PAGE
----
Why LinkedIn put real people in its ads
LinkedIn recently launched a major campaign which features real community members and their stories, in a year when job and business confidence could take a hit. The Drum spoke to LinkedIn to get underneath the strategy.
LinkedIn brand campaign
In a biweekly ‘Workforce Confidence Index’ survey that LinkedIn launched to understand how professionals feel about their jobs, finances, and careers during these testing times, the India findings were interesting. Despite the pandemic, India has remained cautiously optimistic throughout the period, with a renewed focus on building new skills to make the best of these times, the findings showed. This is possibly one reason why India features majorly in the world’s largest professional network's scheme of things.
Making an advert with real people
The prolific professional network recently launched a new brand campaign in some of its key markets like India and Australia. The campaign narrates real-life stories of some real consumers and shows how their lives changed by deploying the power of the social network – they found new jobs and learnt new skills by leveraging the power of community on LinkedIn.
The recently launched campaign (Indian edition) spotlights three real members Aparna Gosavi, Abhishek Panwala, and Shraddha Ghai and shows how tools, resources, and one’s community on LinkedIn helped members find new jobs, learn new skills, and start new conversations. The India campaign has been conceptualised by WPP agency The Glitch, while the Australia campaign, also with a similar storyline, has been helmed by DDB Sydney.
Watch the ad here
India brand campaign
Australia brand campaign
Pivoting the go-to-market strategy in a fast-changing world
Explaining the backdrop of the campaign and also how the business model navigated the last few months of the pandemic scenario, Srividya Gopani, director of brand and consumer marketing, Asia Pacific and China, LinkedIn, shares, “in the past six months, we have seen the community on LinkedIn become more active, engaged, and helpful to each other, and we have seen members reach out to their networks to ask for and to give help.”
About the brand’s go-to-market strategy pivoting keeping in mind the post-pandemic landscape, Gopani avers that in this global crisis, their intent is to provide the members with insights, inspiration, and information that can help them take the first step to move forward. This pivot is happening via a bunch of things. As the world navigates a tough job scenario, the platform has introduced relevant tools and resources to make it easier for members to find jobs, develop new skills, and discover content that can help build their professional profiles.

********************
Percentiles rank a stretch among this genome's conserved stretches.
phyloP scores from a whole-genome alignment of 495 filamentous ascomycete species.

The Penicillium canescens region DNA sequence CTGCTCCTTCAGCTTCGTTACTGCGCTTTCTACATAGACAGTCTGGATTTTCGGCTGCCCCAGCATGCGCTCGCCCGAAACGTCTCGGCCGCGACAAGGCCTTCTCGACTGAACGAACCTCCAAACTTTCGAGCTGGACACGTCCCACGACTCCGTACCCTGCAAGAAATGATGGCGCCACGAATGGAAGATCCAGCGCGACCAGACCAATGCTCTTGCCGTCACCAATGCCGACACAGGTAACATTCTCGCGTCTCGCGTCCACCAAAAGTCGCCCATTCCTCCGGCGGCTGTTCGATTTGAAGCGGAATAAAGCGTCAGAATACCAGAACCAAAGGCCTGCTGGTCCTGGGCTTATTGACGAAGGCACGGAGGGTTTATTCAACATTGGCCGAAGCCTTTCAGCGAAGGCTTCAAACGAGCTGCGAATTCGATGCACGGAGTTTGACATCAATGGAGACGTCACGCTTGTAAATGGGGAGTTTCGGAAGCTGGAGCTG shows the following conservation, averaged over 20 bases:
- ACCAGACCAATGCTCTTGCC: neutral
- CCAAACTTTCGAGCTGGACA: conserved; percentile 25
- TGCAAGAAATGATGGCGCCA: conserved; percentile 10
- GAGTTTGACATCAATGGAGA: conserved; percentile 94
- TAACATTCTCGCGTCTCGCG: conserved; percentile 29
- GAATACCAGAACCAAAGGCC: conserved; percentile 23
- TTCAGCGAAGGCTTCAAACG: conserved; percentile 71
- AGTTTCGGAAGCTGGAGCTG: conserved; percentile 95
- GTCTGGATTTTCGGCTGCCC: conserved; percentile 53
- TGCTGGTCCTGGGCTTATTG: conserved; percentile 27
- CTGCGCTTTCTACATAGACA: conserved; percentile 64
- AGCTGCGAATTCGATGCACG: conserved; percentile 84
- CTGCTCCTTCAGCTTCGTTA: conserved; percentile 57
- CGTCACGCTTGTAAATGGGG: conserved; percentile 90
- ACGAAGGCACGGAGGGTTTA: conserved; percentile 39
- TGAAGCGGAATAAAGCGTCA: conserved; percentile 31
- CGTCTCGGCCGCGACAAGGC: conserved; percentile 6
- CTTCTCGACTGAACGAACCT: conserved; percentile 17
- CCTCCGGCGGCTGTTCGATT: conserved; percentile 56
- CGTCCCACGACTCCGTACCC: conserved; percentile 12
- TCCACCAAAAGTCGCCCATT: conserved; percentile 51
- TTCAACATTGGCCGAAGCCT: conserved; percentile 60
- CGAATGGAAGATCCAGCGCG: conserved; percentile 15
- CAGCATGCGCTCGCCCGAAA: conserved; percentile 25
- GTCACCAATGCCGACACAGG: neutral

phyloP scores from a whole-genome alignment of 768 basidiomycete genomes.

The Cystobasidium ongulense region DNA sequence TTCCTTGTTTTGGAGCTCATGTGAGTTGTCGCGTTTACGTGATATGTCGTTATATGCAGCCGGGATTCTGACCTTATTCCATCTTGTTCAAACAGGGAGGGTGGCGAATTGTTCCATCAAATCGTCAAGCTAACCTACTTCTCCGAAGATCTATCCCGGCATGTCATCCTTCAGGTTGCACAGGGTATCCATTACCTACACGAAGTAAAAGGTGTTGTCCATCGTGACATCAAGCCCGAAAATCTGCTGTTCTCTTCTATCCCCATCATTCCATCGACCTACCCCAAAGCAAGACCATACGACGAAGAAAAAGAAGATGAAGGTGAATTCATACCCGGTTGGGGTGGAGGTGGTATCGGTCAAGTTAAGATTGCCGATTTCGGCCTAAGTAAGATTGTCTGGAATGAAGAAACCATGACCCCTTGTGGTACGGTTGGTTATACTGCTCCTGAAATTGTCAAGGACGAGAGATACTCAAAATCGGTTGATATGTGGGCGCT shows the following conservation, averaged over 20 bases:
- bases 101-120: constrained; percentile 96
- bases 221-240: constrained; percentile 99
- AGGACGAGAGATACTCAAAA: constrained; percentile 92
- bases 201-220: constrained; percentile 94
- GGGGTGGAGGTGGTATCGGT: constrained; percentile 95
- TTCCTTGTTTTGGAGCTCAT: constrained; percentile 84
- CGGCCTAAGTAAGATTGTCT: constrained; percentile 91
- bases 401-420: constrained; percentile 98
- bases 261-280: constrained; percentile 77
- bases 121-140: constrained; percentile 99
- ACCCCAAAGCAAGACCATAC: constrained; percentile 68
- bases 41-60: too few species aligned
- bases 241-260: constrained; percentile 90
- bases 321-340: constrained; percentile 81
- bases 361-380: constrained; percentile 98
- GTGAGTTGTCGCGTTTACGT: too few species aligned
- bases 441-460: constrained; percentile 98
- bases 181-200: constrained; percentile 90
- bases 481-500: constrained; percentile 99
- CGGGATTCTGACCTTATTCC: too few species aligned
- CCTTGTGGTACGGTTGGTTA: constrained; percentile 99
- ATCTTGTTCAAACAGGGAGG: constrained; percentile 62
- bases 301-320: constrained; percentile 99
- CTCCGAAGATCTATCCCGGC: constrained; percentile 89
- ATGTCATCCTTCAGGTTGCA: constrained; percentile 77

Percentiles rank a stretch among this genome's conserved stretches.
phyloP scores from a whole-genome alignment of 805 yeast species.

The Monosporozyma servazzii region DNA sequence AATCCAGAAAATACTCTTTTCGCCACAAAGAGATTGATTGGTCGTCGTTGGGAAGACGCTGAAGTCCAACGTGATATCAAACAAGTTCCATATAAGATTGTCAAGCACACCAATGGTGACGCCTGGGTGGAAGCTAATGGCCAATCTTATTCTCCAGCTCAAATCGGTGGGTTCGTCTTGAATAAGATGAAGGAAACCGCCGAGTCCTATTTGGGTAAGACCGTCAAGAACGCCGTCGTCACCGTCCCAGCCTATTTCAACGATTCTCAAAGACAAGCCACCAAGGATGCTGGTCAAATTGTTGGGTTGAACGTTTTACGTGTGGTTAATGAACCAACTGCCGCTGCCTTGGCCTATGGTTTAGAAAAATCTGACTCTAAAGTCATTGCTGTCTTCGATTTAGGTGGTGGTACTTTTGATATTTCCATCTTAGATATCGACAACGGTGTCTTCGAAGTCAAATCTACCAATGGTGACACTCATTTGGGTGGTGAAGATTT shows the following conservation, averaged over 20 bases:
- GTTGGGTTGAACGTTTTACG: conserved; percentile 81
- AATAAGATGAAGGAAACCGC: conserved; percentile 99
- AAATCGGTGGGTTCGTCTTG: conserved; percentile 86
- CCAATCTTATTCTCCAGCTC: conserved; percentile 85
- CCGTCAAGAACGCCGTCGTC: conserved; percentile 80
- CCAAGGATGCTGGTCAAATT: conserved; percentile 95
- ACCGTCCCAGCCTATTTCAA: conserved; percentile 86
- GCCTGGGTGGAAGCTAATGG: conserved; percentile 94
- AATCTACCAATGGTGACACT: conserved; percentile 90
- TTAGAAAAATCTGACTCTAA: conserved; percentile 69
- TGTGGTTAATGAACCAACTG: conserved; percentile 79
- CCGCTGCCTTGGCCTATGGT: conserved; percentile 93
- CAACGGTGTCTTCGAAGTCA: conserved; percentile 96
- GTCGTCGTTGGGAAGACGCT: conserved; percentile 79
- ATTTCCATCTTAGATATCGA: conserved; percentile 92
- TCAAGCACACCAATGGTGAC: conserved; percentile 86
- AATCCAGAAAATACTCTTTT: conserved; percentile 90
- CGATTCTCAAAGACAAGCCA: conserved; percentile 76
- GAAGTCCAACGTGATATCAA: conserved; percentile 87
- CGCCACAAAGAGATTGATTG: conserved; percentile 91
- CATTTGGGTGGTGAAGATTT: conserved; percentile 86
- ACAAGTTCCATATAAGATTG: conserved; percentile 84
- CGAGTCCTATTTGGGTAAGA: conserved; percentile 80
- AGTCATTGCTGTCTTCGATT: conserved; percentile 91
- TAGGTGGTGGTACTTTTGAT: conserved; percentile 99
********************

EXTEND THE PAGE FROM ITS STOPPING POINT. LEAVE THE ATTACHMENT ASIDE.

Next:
Deploying online learning for upskilling
Upskilling through online learning has become supremely important. Recently, LinkedIn launched the most popular LinkedIn Learning courses of 2020 that help members sharpen their skills and future-proof their careers in a rapidly evolving and digitizing economy, she shares.
A global skills initiative was launched with Microsoft in June 2020 to bring more digital skills to 25 million people worldwide by the end of this year. Making 10 role-based learning paths and four soft skill courses available for free, this initiative has reached a large number of global audiences.
Help navigating a stressful landscape
Along with helping millions of people get back to work, the platform is also doing its bit to ease the pressure with a series of initiatives.
It recently introduced the ‘Career Explorer’ tool that helps job-seekers find new jobs by mapping their skills to open roles. In addition, the recently #OpentoWork feature helps members advance their careers with support from their communities and network.
In order to make the professional life a bit more social in a locked-down world, India-specific ‘Stories’ was launched with an idea “to help members share everyday professional moments and experiences with their communities more casually, creatively, and authentically.”
Keeping the backlash at bay
Even as engagement on the platform grows, LinkedIn unlike the other social media players like Facebook and twitter has mostly kept itself away from controversies or consumer backlash, both of which are in abundance as the world becomes increasingly connected and many feel - intolerant. Agrees Gopani who has just completed 10 years at the professional networking site and shares, “we continue to ensure our members are having safe conversations, and we have clear policies that we work to enforce consistently.” In addition, the platform continues to introduce changes and new controls for the members to foster safe, respectful, and professional conversations.
Data tells a bright story
The last few months have been good for the social networking brand as more and more people came onboard. Conversations on the platform have seen a 55% year-over-year increase from March 2019 to March 2020, and content shared on the platform is up nearly 50% year over year.
India’s member base has also grown at this time by 7 million members since January 2020, standing currently at 71+ million members in India. The global figure is pegged at 722+ million members.
In India, virtual events on LinkedIn have grown 4X since March 2020, and globally 7M members attended virtual events on LinkedIn. Since February, LinkedIn Live has seen a +158% change in streams from members and pages.